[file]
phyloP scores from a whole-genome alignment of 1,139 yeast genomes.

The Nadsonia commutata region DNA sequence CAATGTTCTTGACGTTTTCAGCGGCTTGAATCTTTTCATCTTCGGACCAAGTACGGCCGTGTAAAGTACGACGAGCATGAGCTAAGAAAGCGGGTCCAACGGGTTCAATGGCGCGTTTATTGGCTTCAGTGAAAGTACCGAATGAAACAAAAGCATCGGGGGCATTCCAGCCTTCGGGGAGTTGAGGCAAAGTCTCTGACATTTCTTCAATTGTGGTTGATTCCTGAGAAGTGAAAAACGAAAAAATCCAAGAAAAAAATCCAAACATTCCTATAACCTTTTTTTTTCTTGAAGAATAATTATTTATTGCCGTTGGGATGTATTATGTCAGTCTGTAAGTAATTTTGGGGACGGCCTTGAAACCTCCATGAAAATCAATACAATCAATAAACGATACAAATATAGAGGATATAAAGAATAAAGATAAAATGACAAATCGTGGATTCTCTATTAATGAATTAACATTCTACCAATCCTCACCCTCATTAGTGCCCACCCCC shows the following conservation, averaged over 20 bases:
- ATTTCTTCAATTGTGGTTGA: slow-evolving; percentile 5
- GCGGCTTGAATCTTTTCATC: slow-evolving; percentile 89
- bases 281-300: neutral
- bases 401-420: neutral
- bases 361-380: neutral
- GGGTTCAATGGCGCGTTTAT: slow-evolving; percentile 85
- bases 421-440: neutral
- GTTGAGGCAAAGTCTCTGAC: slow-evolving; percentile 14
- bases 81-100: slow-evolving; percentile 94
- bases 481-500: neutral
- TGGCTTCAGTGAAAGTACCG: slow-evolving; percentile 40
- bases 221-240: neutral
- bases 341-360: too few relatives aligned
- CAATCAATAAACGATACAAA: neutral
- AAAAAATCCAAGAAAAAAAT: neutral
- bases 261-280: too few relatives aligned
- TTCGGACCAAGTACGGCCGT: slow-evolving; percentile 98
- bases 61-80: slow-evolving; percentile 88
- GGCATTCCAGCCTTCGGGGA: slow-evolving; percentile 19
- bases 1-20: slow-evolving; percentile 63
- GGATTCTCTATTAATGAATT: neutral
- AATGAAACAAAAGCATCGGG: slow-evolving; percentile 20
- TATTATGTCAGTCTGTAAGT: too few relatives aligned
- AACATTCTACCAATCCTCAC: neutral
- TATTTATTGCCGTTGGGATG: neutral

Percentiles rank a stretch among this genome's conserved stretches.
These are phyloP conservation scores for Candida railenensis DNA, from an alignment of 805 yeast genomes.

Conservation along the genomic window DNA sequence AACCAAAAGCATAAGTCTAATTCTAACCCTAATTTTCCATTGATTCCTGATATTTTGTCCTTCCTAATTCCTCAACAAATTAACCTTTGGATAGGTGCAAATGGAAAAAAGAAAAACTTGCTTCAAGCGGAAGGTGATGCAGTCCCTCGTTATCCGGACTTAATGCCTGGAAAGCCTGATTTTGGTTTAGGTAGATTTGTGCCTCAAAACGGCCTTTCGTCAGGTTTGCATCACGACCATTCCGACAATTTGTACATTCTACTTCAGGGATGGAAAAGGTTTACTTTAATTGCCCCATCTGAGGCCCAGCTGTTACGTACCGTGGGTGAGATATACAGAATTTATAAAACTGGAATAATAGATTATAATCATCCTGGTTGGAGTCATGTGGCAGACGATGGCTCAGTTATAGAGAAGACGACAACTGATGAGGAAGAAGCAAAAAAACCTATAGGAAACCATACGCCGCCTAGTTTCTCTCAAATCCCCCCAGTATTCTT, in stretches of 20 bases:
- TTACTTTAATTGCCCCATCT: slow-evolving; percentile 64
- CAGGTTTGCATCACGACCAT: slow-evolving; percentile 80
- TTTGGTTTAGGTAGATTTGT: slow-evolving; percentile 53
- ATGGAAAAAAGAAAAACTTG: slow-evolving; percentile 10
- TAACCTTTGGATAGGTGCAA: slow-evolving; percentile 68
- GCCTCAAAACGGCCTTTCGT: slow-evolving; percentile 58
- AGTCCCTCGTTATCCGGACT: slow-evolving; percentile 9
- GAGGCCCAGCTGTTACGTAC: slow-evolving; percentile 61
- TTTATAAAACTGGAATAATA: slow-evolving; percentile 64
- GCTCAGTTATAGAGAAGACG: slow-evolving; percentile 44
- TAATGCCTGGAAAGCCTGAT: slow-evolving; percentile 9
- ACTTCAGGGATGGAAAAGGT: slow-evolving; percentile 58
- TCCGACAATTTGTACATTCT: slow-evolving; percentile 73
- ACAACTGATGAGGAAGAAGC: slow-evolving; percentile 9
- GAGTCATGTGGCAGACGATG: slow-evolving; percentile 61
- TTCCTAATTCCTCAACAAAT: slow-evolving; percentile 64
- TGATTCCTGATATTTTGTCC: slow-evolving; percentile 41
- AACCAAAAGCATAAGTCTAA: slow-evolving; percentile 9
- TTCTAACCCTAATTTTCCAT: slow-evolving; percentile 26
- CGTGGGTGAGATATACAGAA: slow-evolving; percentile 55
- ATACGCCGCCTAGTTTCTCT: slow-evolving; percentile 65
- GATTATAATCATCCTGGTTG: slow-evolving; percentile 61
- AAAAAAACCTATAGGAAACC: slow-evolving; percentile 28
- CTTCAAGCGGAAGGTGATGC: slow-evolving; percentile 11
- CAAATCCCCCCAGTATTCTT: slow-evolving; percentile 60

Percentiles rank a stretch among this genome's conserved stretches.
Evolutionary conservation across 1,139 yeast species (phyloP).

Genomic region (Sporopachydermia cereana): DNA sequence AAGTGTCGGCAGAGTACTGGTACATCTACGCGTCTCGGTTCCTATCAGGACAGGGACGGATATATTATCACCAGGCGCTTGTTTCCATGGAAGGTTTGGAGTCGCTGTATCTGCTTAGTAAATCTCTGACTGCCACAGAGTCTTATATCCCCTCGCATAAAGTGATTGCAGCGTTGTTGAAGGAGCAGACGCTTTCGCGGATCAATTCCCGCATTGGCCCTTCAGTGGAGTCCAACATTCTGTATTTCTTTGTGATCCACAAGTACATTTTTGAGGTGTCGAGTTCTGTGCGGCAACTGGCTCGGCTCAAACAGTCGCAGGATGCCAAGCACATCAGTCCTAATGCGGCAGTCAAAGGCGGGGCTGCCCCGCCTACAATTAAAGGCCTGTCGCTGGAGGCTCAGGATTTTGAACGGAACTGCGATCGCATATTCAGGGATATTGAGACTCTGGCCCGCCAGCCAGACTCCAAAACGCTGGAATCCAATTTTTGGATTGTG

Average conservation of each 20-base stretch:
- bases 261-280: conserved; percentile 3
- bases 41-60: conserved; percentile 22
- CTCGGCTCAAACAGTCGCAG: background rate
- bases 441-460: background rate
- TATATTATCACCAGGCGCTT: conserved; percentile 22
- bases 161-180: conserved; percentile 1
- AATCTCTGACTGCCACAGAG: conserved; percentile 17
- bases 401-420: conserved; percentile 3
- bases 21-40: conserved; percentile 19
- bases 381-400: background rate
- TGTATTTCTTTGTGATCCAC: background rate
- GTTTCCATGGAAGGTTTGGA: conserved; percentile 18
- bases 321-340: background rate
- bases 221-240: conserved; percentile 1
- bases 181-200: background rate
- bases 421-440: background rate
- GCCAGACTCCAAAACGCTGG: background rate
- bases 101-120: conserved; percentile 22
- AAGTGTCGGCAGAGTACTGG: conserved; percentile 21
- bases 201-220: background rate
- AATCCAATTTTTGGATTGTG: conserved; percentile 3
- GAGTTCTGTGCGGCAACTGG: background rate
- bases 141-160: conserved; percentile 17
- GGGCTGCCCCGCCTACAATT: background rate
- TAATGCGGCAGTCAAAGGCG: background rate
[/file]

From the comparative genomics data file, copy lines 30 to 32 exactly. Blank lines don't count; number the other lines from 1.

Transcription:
Conservation along the genomic window DNA sequence AACCAAAAGCATAAGTCTAATTCTAACCCTAATTTTCCATTGATTCCTGATATTTTGTCCTTCCTAATTCCTCAACAAATTAACCTTTGGATAGGTGCAAATGGAAAAAAGAAAAACTTGCTTCAAGCGGAAGGTGATGCAGTCCCTCGTTATCCGGACTTAATGCCTGGAAAGCCTGATTTTGGTTTAGGTAGATTTGTGCCTCAAAACGGCCTTTCGTCAGGTTTGCATCACGACCATTCCGACAATTTGTACATTCTACTTCAGGGATGGAAAAGGTTTACTTTAATTGCCCCATCTGAGGCCCAGCTGTTACGTACCGTGGGTGAGATATACAGAATTTATAAAACTGGAATAATAGATTATAATCATCCTGGTTGGAGTCATGTGGCAGACGATGGCTCAGTTATAGAGAAGACGACAACTGATGAGGAAGAAGCAAAAAAACCTATAGGAAACCATACGCCGCCTAGTTTCTCTCAAATCCCCCCAGTATTCTT, in stretches of 20 bases:
- TTACTTTAATTGCCCCATCT: slow-evolving; percentile 64
- CAGGTTTGCATCACGACCAT: slow-evolving; percentile 80